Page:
Hard work.

Now that you’ve had a pretty in-depth glimpse into the Hong Kong entertainment industry, has anything about it surprised you?

The fact that most of the so-called stars are pretty regular people.

Tell me a bit more about the buffet dinner following the pageant. Whose idea was it to have the winner treat? How did that get started?

The Chinese dinner celebration after the pageant was attended by everybody involved in the production, including make-up artists, etc., and it was paid for by TVB. The buffet lunch that some of the girls and I attended some days after the event was a private affair arranged amongst ourselves. There was never any suggestion that Tiffany [Lam, Miss Hong Kong 2002] should treat but she took it upon herself to pay.

What decision have you made on your university studies? How did you become interested in the hotel industry as opposed to cruise ships or restaurants?

My studies have been put on hold until 2004 and all things being equal I will return to the Park Lane Hotel in Causeway Bay to complete my internship next autumn. I chose to study for a degree in hospitality business management so that I would have the broadest possible options of career path. Whilst my ultimate goal is to be the general manager of a world class hotel, I may take an alternate route.

You mentioned in your TVB Weekly profile that, given the chance, you would “like to help reduce student suicides.” I remember reading somewhere that in Hong Kong — particularly among females – suicides among young people are quite common. How do you plan to help reverse this?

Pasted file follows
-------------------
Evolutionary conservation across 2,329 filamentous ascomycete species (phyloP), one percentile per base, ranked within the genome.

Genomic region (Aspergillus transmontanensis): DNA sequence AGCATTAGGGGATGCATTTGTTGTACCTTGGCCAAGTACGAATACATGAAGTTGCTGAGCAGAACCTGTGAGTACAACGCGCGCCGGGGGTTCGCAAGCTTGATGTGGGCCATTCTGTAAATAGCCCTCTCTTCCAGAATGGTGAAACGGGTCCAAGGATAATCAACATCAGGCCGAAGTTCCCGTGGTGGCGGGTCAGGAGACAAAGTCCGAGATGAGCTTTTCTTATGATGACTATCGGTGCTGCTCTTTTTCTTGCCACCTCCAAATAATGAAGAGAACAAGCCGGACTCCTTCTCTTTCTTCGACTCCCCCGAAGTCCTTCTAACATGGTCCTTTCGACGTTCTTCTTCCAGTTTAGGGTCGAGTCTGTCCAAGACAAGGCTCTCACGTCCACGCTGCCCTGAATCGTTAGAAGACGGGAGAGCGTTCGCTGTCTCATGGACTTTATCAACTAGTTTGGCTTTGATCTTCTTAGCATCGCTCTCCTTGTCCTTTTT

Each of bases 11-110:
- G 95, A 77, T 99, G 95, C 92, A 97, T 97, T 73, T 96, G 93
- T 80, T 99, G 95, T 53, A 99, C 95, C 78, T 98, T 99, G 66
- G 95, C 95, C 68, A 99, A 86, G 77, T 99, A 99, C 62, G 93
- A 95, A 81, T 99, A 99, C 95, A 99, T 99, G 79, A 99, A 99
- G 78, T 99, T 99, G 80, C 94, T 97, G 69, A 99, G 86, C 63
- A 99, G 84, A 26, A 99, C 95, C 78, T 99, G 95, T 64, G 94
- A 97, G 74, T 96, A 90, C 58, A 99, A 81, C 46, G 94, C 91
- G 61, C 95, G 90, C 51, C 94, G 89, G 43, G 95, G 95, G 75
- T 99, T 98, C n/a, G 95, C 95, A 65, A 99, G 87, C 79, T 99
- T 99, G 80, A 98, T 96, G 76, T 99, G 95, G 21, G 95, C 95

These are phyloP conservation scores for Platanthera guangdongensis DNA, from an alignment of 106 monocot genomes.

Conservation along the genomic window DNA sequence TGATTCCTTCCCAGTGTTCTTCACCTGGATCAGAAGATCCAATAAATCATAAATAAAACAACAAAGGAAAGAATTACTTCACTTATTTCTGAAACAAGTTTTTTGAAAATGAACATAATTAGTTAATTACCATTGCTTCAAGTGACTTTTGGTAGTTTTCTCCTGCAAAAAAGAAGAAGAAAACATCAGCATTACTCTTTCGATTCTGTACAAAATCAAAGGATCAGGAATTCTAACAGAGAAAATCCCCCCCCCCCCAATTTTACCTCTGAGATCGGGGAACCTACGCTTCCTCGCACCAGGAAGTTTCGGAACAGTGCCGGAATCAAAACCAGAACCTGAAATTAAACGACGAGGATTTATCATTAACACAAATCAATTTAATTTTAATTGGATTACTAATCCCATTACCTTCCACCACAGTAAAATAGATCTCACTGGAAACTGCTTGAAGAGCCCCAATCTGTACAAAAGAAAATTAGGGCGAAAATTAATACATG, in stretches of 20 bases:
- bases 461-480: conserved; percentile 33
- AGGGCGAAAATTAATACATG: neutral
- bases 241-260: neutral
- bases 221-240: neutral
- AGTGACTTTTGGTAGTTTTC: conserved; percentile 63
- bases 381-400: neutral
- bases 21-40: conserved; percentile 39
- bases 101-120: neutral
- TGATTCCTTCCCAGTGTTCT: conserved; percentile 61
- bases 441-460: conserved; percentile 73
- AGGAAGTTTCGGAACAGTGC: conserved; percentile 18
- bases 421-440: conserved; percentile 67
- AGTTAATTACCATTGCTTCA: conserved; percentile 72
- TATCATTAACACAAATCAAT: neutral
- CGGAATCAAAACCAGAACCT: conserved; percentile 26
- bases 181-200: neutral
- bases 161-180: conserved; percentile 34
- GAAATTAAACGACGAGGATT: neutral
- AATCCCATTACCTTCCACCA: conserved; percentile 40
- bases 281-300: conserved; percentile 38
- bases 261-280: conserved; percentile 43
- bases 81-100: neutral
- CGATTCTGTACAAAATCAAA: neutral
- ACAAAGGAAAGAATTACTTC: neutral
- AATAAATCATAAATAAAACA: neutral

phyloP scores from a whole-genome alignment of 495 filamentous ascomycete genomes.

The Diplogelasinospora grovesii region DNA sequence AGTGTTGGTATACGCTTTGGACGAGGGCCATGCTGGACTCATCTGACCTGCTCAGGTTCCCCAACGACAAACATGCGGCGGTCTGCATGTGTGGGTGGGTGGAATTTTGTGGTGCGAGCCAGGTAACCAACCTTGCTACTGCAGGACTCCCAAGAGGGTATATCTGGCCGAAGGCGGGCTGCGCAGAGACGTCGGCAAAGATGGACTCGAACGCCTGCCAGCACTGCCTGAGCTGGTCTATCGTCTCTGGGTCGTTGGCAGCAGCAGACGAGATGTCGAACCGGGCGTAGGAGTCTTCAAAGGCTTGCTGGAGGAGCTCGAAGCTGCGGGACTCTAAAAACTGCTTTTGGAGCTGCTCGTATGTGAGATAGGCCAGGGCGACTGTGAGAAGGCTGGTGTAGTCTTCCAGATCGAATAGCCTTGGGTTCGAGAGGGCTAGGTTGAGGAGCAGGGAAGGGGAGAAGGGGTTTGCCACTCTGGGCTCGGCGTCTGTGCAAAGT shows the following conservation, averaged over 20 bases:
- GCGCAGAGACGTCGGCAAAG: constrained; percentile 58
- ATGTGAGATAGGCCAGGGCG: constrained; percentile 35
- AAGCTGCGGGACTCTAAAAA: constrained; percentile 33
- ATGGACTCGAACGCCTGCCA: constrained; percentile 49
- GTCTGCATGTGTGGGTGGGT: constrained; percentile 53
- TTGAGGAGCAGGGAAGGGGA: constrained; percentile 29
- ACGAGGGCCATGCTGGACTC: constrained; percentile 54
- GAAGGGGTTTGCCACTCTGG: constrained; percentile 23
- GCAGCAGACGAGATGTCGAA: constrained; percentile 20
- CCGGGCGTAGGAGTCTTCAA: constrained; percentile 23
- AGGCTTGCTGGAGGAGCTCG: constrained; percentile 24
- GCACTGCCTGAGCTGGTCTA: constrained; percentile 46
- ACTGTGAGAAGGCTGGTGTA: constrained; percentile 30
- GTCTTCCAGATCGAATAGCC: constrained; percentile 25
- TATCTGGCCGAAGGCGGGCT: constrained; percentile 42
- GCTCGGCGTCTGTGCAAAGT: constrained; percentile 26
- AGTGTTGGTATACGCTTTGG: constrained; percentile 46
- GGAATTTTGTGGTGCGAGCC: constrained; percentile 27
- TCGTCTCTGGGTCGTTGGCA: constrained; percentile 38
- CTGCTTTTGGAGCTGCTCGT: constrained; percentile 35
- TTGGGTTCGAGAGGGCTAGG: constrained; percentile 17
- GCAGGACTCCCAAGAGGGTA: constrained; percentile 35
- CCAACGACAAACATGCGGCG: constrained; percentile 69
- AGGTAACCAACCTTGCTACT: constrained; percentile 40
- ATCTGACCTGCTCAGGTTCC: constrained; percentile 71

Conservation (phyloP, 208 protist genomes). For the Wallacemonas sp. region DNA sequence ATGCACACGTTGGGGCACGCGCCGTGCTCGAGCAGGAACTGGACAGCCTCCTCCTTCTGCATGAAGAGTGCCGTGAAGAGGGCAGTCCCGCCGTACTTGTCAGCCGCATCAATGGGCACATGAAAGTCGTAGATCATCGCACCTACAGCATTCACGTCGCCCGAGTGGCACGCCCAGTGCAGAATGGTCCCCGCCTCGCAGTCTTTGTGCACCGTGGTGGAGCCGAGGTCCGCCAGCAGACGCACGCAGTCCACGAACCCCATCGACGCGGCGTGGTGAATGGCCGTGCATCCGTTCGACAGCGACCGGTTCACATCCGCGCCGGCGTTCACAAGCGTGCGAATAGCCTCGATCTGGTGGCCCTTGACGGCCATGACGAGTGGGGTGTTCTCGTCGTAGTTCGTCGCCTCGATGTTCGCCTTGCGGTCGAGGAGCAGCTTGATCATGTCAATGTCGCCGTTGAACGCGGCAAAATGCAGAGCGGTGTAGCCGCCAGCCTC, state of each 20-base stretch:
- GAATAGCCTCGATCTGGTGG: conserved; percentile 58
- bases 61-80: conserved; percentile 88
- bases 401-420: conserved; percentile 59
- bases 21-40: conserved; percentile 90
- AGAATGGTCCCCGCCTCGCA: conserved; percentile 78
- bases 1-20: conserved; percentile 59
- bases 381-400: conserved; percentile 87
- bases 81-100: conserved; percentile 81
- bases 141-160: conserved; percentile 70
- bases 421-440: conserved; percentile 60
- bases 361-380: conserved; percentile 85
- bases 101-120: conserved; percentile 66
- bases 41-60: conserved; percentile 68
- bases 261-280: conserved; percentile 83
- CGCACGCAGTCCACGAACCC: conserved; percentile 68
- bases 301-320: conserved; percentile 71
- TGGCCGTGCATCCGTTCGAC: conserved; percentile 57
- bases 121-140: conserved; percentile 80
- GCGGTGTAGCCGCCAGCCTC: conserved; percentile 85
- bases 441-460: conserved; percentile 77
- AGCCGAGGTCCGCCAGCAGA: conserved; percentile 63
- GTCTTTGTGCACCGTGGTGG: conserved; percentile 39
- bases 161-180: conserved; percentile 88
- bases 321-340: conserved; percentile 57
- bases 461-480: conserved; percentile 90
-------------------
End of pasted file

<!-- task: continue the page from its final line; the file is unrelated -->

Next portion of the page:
The student suicide rate in Hong Kong is appalling in my estimation and the tragedy of events is by no means particular to females. I would hope that by becoming a good role model and by helping with awareness programs that I might contribute something. The fact that you have chosen to highlight this particular point may well help.

Now, on a more lighthearted note, I’m going to give you some pairs and you tell me which is your preference for each. Here goes…

Dim sum or pub grub?

No contest…dim sum every time…presentation and sheer variety must surely appeal to most gastronomic tastes.

English tea or bubble tea?

English tea in the mornings…otherwise I have to rate these equally.

Nicky or Paris Hilton?

I had to look this pair up on the Internet…does that answer the question?

Here’s a tough one…Britain or Hong Kong?

Not at all difficult…Hong Kong…there’s no place like home and home is where the heart is!